This fender is presumed to have been owned by the Longfellow Family, which would date it to the early-to-mid 19th century. A dog and possibly a turtle or lizard are featured on the centerpiece; two end pieces fit over the center and are adjustable.

Here are a slew of antique fireplace fenders if you’re considering adding something historic to your hearth.

TLC for the Longfellow House

Photo by John Ewing for the Portland Press Herald

It’s been nearly a decade since the Wadsworth-Longfellow House restoration was completed. Maintaining the house is a ongoing undertaking. This fall, the house had some much-needed work done: the brickwork on the front (Congress Street) side was re-pointed, and all woodwork on that side was repainted.

In the coming weeks, the front columns of the house will be replaced. This is all a good thing: with more than 60 cruise ships visiting Portland, 6,000+ people visited the house between June-October, one of the busiest periods we’ve ever seen.

The portico, bathed in fall morning light and shadow, after the installation of the new colunms and a paint job.

The Portland Press Herald recently featured a photograph of the work. A special thanks to the craftsmen who work with such skill and care: painter Mark Drew of Cape Neddick, carpenter Caleb Hemphill of Falmouth, and masons Richard Irons of Restoration Masons and his son Rick Irons, both of Limerick.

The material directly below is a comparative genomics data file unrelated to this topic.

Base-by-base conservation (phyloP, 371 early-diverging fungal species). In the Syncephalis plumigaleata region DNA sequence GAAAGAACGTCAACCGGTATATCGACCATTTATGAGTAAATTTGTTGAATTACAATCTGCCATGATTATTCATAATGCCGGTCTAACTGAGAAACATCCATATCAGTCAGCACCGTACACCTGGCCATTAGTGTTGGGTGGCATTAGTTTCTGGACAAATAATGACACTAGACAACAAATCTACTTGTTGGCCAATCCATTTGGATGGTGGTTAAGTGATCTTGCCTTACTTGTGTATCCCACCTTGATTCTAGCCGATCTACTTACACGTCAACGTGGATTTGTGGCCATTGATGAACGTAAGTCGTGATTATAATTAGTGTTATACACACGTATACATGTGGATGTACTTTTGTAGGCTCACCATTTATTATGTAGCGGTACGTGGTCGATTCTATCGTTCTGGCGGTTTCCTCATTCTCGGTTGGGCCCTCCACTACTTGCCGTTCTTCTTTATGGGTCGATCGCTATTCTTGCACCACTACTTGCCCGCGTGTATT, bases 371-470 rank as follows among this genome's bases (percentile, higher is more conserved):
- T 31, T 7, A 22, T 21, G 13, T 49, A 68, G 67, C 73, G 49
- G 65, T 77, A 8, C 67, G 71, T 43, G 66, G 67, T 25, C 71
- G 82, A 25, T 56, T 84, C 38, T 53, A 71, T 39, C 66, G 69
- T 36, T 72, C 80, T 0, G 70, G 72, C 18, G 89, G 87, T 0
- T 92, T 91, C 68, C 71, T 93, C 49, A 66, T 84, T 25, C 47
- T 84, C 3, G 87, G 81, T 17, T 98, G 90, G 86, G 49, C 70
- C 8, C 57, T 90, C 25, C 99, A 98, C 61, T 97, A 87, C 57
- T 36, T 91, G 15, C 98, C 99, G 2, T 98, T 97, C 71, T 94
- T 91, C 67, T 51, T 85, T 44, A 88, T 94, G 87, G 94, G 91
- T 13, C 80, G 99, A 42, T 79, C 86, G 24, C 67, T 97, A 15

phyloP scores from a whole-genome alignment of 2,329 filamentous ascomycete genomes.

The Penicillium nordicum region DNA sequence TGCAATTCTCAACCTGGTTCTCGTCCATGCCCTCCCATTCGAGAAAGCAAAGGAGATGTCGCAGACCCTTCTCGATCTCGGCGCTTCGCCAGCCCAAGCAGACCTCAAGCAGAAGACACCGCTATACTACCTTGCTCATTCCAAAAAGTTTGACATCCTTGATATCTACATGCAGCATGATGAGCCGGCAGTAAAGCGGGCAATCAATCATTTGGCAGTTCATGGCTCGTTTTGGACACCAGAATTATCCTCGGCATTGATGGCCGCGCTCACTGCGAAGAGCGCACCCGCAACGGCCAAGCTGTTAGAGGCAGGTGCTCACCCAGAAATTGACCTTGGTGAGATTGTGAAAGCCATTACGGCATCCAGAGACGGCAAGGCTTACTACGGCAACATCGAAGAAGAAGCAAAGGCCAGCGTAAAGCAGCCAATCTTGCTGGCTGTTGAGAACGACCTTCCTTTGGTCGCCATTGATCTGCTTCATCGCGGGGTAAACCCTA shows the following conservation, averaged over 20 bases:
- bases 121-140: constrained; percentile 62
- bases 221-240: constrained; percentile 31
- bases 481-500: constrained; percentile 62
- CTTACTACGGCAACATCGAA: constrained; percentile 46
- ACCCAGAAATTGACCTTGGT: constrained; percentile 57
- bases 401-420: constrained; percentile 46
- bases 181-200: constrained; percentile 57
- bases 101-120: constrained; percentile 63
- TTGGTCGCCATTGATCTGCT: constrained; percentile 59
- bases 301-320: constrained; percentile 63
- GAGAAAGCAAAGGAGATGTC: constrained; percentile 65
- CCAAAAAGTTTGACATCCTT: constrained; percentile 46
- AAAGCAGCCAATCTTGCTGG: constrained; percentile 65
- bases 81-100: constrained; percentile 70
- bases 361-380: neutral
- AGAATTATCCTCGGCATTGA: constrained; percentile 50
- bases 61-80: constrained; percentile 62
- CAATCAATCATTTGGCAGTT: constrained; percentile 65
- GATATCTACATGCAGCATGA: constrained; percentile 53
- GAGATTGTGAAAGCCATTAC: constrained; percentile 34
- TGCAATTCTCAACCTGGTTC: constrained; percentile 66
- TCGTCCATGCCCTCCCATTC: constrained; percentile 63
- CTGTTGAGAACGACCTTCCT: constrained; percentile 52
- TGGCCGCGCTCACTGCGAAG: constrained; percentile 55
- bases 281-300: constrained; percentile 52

And an extra special thanks to MHS members — this work wouldn’t be possible without you. We think the Wadsworth and Longfellow families would be tickled to see know how much you care, and to see how well the first wholly brick dwelling in Portland has withstood the tests of time.

This story was featured in the 11/7/11 edition of e-Connection.

Little Women Makes a Big Splash

Lithograph of "Emiment Women" in 1884. Louisa May Alcott is seated in the center.

The first of two volumes of Little Women hit the bookshelves on September 30, 1868. The 2,000 copies in the first printing sold out quickly, and the publisher had trouble meeting demand. Thankfully, Alcott delivered the manuscript for the second volume to her publisher only three months later to whet the appetites of all those waiting with bated breath to find out what was to become of the March girls.

Although a great deal of the book is autobiographical, and the character of “Jo” is identified with Alcott herself, the author’s life was far more complex and darker than the book implies. National Public Radio aired a feature on Louisa May Alcott back in December of 2009 titled, aptly, “Not the Little Woman You Thought She Was”, which was written in conjunction with a new documentary on Alcott at the time that ran on PBS.

Much of the complexities of the Alcott household resulted from Louisa May’s father, Bronson Alcott, who was also, of course, a great thinker of the age, if not always a consistent provider for his family. Bronson Alcott was good friends with a number of important literary figures of the day, including Henry Wadsworth Longfellow. A few items relating to both Alcotts can be found in MHS’s museum collection.